Martinrea's Pat D'Eramo talked to government officials, media and others recently at the official grand opening of the company's technical center in Auburn Hills, Michigan. (Martinrea)
Martinrea's new tech center focuses on subframe innovation
View gallery »
A new North American technical center is the product development centerpiece for Martinrea’s new mixed-material vehicle subframes currently under development.
“We grew from a series of acquisitions, gaining resources in multiple locations. Now with this new technical center, we’re consolidating many of our resources under one roof,” Pat D’Eramo, President and CEO of Martinrea International Inc., said in an interview with Automotive Engineering at the recent official grand opening of the Auburn Hills, Michigan technical center.
The new two-story, 108,000 ft2 building houses R&D activities, process and product engineering, and testing labs. Martinrea’s new tech center is a cornerstone for the development and production of fluid management systems as well as metal and aluminum parts, assemblies and modules.
In a first for the 17-year-old Ontario-based company, Martinrea engineers will design and develop several hybrid-material applications. Recently awarded business includes aluminum hybrid rear subframes for future Daimler vehicles; aluminum/steel hybrid front and rear subframes for a Ford crossover vehicle; and an aluminum hybrid rear subframe for an electric vehicle platform from China’s Geely.
“One product that’s definitely gaining traction for us is the hybrid subframe," D'Eramo noted. "In the past, we’ve made our subframes out of steel, or from a solid piece of aluminum or a hollow piece of aluminum. But the hybrid subframe allows you to mix and match materials and mix and match the manufacturing processes.”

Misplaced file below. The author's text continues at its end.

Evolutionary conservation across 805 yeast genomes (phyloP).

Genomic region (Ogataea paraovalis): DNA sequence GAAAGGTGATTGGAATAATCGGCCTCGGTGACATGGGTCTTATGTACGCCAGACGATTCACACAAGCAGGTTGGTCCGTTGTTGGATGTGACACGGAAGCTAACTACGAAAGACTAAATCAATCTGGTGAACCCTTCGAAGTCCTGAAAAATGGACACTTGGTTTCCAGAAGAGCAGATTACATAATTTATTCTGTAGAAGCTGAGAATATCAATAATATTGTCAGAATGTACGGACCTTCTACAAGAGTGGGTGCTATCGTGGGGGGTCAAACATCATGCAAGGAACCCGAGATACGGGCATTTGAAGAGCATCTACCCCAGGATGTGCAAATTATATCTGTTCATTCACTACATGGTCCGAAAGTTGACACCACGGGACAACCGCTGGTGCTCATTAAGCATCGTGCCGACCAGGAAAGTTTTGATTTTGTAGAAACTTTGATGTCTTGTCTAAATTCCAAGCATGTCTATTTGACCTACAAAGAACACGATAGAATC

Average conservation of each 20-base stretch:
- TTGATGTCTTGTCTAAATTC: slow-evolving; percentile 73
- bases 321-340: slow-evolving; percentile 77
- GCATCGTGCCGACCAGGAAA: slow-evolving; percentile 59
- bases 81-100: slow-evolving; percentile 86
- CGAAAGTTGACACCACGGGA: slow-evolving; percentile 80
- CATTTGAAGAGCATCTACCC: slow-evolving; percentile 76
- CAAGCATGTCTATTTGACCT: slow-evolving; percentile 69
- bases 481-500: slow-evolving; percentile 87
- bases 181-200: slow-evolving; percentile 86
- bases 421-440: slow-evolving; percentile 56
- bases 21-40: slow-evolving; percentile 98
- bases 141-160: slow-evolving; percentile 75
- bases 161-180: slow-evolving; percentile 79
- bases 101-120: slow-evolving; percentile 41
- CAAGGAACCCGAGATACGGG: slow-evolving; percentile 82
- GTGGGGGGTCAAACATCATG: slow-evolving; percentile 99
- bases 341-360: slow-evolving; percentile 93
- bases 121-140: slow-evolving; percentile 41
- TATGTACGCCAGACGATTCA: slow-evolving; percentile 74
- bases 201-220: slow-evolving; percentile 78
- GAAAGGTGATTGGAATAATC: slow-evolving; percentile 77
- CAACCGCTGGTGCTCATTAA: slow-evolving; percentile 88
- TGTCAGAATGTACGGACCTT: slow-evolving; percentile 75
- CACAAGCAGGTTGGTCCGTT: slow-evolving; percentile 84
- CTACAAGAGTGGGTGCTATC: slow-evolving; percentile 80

As automakers find value in platform modularity, Martinrea officials expect to land more contracts through the company’s lightweight, hybrid-material/processing solutions.
“When an OEM uses a one-piece subframe, that subframe fits only one vehicle. But with a hybrid design, the parts are interchangeable. You can extend or shrink different parts and change the basic size of the subframe but keep the connecting points and some of the core components,” D’Eramo explained.
A hybrid material approach can enable vehicle manufacturers to use one subframe design for multiple platforms. “Depending on the design, it’s possible to save 30% in weight by taking a hybrid approach of multi-materials and multiple processing techniques,” D’Eramo said.
New business is also a table-setter for additional resources.
Robert Fairchild, Martinrea’s Executive Vice President of Sales and Engineering, said achieving flawless launches is mandatory. “And to do that you have to have the right amount of resources early. You can’t get behind because you’ll never by able to catch up, no matter how many resources you throw at it,” Fairchild said. Added D’Eramo, “We’re investing much more at the front-end of every launch than we ever have.”
Martainrea’s hybrid subframes will production debut in the 2020/2021 timeframe.